As Annapolis High School faculty members gather for a retirement dinner tonight, they honor three people with more than a century of teaching experience at the school.
Frank Draper, chairman of social studies; Eva Purdy, who heads the foreign language department; and Art Peregoy, science department chairman, together count 105 years of teaching at Annapolis High.
"This kind of longevity is unheard of in this business," says Phil Greenfield, a humanities teacher at Annapolis. "This is a transienttrade. Kids come and go; administrations play musical chairs. What gives a school consistency is the teaching core.
"And this is a core. More than a 100 years between the three of them -- we may never see this kind again."
Peregoy, 66, retired last June for health reasons, and Purdy and Draper conclude their teaching careers next month.
As the three instructors count down to a retirement dinner, they reminisced about their lives as teachers.
For Draper, 63, the years have brought changes in the classroom. He traces the change from the 50s, when teachers exerted considerable control over students, through the upheaval of the 60s and 70s -- "a horrible time," Draper recalls -- to the 80s, when the emphasis began to swing back to order again, he says.
"I don't think we'll ever have the control in public schools that we once did. School is just a reflection of society. Whatever happens outside, happens inside."
Draper, a genial, silver-haired man, managed to escape some of the disorder in academia by teaching advanced placement U.S. history, where his students were generally serious about going to college and interested in learning, he says.
"I always tell the kids, 'You're in the big leagues now. No petty excuses for not doing stuff.' "
After some initial difficulty, "most take hold," Draper says. "They have excellent minds. I try to teach study skills, essay writing, test-taking skills. These are thingsthey can use forever."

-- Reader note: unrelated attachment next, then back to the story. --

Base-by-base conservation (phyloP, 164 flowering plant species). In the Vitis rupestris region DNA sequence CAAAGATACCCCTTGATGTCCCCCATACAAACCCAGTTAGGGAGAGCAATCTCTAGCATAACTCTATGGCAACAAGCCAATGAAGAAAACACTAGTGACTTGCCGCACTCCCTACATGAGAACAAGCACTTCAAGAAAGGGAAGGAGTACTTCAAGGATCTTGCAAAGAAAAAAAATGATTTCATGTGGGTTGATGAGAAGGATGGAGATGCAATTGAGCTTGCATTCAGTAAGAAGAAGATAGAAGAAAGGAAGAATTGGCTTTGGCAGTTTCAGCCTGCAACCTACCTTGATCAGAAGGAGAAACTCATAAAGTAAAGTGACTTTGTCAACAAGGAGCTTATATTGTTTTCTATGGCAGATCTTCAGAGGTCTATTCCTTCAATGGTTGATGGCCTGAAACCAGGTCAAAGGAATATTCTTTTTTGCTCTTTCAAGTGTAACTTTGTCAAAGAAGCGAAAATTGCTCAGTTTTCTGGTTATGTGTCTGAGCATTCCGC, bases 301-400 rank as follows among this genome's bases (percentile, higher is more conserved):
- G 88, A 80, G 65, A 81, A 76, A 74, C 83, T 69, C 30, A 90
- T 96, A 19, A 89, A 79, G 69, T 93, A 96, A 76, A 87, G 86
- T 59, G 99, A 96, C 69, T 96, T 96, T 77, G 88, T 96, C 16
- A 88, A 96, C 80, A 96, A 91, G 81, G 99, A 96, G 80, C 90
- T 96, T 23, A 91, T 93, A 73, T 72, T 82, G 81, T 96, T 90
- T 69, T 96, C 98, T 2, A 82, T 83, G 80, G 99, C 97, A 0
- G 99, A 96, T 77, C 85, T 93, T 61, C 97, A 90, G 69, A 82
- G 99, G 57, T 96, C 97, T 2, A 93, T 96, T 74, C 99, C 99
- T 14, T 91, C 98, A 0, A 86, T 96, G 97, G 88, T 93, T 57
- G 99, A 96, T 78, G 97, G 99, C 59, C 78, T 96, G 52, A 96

Purdy, 57, who herself graduated from Annapolis High, as did both of her sons, hopes the legacy she's left students is a willingness to accept differences in others.
The importance of this lesson was brought home to the French teacher during a year teaching in a Communist commune in France, she says.
While teaching English at the commune during 1984-1985, Purdy asked her students to list 20 things they thought of when they thought about the United States.
Czechoslovakian-born Purdy (whose last name was Asher until her recent remarriage) was appalled that the top three on every paper were racism, violence and poverty.
"I had always taught my students to appreciate a different culture. But these students had beentaught something quite different. After that year, I didn't know if I could continue teaching," she says.
Still, she persisted, tryingto help students understand that many differences in cultures aren'tpeculiar.
"I tell my French classes, 'We're not going to say the word weird,' when we start a year. If a student says, 'Oh, that's weird,' I raise an eyebrow, and they say quickly, 'I mean different!' "
Science teacher Peregoy retired last May after a serious illness, and the school had no chance to give him a dinner.
"I find it verykind of them to remember me, even after a whole year, and invite me back," says Peregoy, who retired to Grasonville on the Eastern Shore.
"The thing I will remember most is the very congenial faculty. We've always had a very nice group, easy to get along with," he says.
Peregoy's teaching years were pleasant, in part, he says, because as a physics teacher he encountered consistently high-quality students.
The dinner to honor the three instructors is scheduled from 6 p.m. to 10 p.m. tonight at the Annapolis Holiday Inn. More than 150 faculty members, family members, friends and former colleagues are expected to attend.
"We really want to honor them for staying in a tough business," says Greenfield. "It's not exactly an advancing economiccareer." Though colleagues and students praise them, not one of the three planned to be a teacher.
Draper had a college teacher advisehim to take some education courses.
Purdy entered the job market when "there weren't many other job opportunities for a woman who wanted to be a professional."
Peregoy took a teaching job almost on a whim.
But all three are grateful.
"I'm not so sure people generally go into teaching at an early age," says Peregoy. "You start witha job like that, and once it gets you, you can't give it up."